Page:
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We shouldn’t judge Charlie and the Chocolate Factory by its cover

Updated Tuesday 19th September 2017

Why has the absence of a Quentin Blake illustration in favour of a more grown up image on a 50th birthday edition of Roald Dahl's Charlie and the Chocolate Factory caused outrage?

Charlie and the Chocolate Factory  Theatre Royal Drury Lane. West End. London. June 2013. Creative commons image Icon David.78 under CC-BY-2.0 licence under Creative-Commons license In 2014, Penguin released a 50th-anniversary edition of Roald Dahl’s classic novel Charlie and the Chocolate Factory – to an astonishingly negative reception. Die-hard Dahl fans on Twitter were scathing. They accused the cover of irrelevance and inappropriately sexualisation. Author Patrick Ness described the cover as a publishing mistake as bad as The Hitler Diaries.

The cover, which Penguin released via Facebook, features a young wide-eyed girl dressed in pink.

On it went. The Guardian named the cover one of the worst book covers ever. Publishing website The Bookseller reported independent booksellers as saying that the cover was “so postmodern it’s not even relevant to the story” and “totally inappropriate”. They questioned Penguin’s decision to issue separate editions for children and adults.

Judging books by their covers

This negative reaction to a book cover is not without precedent: in 2012 Faber drew flak for reissuing Sylvia Plath’s The Bell Jar with a “chick-lit” cover depicting a woman fixing her make-up.

Plath’s readers took issue with what they saw as the trivialisation of a novel about a woman’s descent into mental illness. By contrast, the backlash against the Charlie and the Chocolate Factory cover seems to stem from the notion of imposing adult themes on what is considered to be a children’s classic.

The cover plays an enormous part in shaping our initial perceptions of a novel.

American author Maureen Johnson provided a fascinating example of this when she challenged her Twitter followers to “coverflip” notable books by changing their covers so as to target either male or female readers.

Publishers target readers of different ages as a matter of course, as the different adult and children’s editions of the Harry Potter series demonstrate.

Authors too value their covers: when his manuscript for The Great Gatsby was delayed, F. Scott Fitzgerald wrote to his editor requesting that a particular cover be reserved for him, saying: “I’ve written it into the book.”

How do you cover a Modern Classic?

Penguin has touched a nerve by issuing a Charlie and the Chocolate Factory cover that has nothing to do with chocolate. One of the few favourable reviews of the cover suggests what is actually significant is Penguin’s decision to include Dahl’s book in its line of Modern Classics. Penguin itself stated:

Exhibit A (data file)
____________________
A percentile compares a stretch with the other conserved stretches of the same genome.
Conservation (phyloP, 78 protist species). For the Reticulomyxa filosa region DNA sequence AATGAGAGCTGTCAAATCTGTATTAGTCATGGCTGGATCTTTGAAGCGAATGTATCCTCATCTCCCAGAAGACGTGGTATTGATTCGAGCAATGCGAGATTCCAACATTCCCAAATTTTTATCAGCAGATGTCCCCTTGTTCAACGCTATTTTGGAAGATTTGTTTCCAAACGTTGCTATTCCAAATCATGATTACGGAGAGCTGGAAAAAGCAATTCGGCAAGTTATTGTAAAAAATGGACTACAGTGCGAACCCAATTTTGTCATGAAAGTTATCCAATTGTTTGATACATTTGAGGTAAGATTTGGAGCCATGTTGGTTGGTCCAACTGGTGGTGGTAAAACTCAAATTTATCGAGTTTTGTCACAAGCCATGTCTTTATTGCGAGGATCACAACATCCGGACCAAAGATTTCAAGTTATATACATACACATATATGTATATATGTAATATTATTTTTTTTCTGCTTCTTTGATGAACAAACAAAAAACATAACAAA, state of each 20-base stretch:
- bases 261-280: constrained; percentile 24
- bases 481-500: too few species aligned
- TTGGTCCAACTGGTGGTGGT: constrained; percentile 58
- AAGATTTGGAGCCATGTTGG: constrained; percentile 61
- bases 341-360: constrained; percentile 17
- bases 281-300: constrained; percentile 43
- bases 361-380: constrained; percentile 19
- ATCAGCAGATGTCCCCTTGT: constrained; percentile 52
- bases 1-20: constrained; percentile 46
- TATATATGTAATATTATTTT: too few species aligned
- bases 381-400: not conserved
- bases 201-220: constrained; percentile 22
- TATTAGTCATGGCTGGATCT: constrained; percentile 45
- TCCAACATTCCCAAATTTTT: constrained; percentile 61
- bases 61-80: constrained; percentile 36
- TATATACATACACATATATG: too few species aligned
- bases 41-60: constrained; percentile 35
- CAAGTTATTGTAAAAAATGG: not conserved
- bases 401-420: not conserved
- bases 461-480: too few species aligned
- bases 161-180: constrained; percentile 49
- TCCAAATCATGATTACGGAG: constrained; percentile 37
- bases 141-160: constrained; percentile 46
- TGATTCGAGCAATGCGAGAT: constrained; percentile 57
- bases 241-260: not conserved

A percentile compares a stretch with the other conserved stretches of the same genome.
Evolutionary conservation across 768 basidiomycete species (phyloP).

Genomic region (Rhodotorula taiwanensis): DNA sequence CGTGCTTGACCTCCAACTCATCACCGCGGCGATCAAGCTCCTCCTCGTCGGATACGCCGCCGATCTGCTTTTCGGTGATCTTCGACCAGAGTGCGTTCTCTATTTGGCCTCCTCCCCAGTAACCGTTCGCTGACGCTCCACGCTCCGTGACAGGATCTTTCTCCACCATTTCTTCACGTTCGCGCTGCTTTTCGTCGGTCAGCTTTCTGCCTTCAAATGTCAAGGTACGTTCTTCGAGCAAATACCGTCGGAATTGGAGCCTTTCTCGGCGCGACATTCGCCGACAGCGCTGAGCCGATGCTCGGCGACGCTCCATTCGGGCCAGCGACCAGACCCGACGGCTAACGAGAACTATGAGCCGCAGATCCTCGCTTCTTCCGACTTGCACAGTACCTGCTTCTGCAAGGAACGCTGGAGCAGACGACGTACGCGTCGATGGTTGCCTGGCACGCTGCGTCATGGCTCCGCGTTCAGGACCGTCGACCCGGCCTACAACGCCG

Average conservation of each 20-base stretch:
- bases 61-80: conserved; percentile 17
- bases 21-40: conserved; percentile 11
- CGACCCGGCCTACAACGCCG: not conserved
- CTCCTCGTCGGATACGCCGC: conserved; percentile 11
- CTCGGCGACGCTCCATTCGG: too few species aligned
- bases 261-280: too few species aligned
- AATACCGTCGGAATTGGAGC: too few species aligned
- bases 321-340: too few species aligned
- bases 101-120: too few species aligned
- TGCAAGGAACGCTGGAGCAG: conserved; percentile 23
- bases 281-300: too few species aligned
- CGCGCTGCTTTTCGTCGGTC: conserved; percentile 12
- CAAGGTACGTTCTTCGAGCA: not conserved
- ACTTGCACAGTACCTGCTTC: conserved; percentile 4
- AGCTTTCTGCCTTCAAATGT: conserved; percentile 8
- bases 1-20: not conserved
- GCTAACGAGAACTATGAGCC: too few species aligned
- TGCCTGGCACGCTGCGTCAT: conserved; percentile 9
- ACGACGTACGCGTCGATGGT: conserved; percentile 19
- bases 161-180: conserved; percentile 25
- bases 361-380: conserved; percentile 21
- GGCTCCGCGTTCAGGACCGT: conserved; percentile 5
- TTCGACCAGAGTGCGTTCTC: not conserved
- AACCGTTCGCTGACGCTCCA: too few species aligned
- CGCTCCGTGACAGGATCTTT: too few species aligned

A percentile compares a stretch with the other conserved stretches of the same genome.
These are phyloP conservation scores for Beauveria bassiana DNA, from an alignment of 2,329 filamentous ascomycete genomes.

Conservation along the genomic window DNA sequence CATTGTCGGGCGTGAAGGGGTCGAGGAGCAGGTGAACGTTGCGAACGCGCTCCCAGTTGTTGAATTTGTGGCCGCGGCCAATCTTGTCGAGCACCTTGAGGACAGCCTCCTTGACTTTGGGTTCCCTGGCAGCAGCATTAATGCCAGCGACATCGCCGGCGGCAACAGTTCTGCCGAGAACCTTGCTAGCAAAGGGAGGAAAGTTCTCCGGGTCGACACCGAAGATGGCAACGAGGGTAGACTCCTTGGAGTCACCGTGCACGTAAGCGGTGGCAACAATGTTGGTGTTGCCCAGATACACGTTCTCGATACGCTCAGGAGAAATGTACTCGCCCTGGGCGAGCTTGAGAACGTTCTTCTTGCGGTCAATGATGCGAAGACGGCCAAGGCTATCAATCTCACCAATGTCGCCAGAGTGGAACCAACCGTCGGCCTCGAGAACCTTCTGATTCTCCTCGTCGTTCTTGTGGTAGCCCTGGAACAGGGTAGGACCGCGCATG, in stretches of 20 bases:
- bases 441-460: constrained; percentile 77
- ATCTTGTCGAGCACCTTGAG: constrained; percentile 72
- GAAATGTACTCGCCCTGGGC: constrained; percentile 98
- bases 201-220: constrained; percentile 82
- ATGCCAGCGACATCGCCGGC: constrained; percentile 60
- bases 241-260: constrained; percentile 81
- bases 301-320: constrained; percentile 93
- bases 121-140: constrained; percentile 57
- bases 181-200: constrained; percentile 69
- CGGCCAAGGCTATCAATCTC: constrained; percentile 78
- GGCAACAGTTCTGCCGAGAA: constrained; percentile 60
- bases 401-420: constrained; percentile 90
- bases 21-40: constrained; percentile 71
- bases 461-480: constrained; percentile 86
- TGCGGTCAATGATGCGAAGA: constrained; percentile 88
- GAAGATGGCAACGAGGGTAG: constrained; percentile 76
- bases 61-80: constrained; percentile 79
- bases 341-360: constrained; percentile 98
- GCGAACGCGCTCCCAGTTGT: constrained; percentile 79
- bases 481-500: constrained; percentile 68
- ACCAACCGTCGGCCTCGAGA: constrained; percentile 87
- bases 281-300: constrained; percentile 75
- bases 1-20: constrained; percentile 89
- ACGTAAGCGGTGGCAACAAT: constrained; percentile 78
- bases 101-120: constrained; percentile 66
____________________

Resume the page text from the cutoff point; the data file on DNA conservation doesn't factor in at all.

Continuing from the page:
This design is in recognition of the book’s extraordinary cultural impact and is one of the few children’s books to be featured in the Penguin Modern Classics list.

Compared to the simple orange fill of the regular Penguin Classics, the Modern Classics range regularly uses photography as the medium of choice for covers. Often this is a fairly stark departure from the illustrated original, such as the photograph of two socialites gracing the Modern Classics version of The Great Gatsby, reflecting perhaps on how the novel has come to epitomise the Jazz Age. Jack Kerouac’s On the Road received a nod to its autobiographical roots with a cover photo of Kerouac and his friend Neal Cassady, the inspirations for the characters Sal and Dean.

The Charlie and the Chocolate Factory cover also features a photograph that departs from the aesthetic that governed the book’s original cover – when it was released as a children’s book. Although Penguin has claimed that the girl on the cover is not intended to represent the spoilt child Veruca Salt, there is a notable resemblance in her attire to that worn by Veruca in Quentin Blake’s illustrations for the novel.

But where Blake’s design is caricatured, the Penguin cover is confronting in its realism. It was taken at a fashion shoot, and evokes parallels with the modern-day spectacle of children whose stage parents push them into the limelight.

Books for children and for adults

Penguin obviously believes the book has merit for adults; critics of the cover argue it is fundamentally a book for children. Curiously, an unauthorised biography of Dahl by Jeremy Treglown suggests that Dahl’s editor initially balked at the novel because the fate of the other children was too adult in nature.

This issue has dominated the existing academic commentary on Charlie and the Chocolate Factory, which tends to ask whether or not the book is appropriate for modern sensibilities and curriculums. Jonathon Culley (Children’s Literature in Education, Vol. 22 No. 1 March 1991:pp59-73) examines the concerns that Dahl’s work is too violent, sexist and even racist (consider Wonka’s slurs about his highly racialised workforce) for modern children.

Penguin’s cover was definitely provocative – but if it gets a generation of adults to re-read the book it will be an effective one. Leafing through it again, I found many interesting themes: the ghettoisation of Charlie’s family, Wonka’s harsh response to industrial espionage, and the contrapasso in the children’s fates.

Dahl seemingly anticipates molecular gastronomy and 3D printing – and perhaps the fate of Mike Teavee is more significant in light of reality television. Even as an adult, the irreverent humour, Dahl’s clever rhyming couplets and Blake’s illustrations are still captivating to me.

Ultimately, I think, readers should be talking about the book, not its cover.

This article was originally published on The Conversation. Read the original article.

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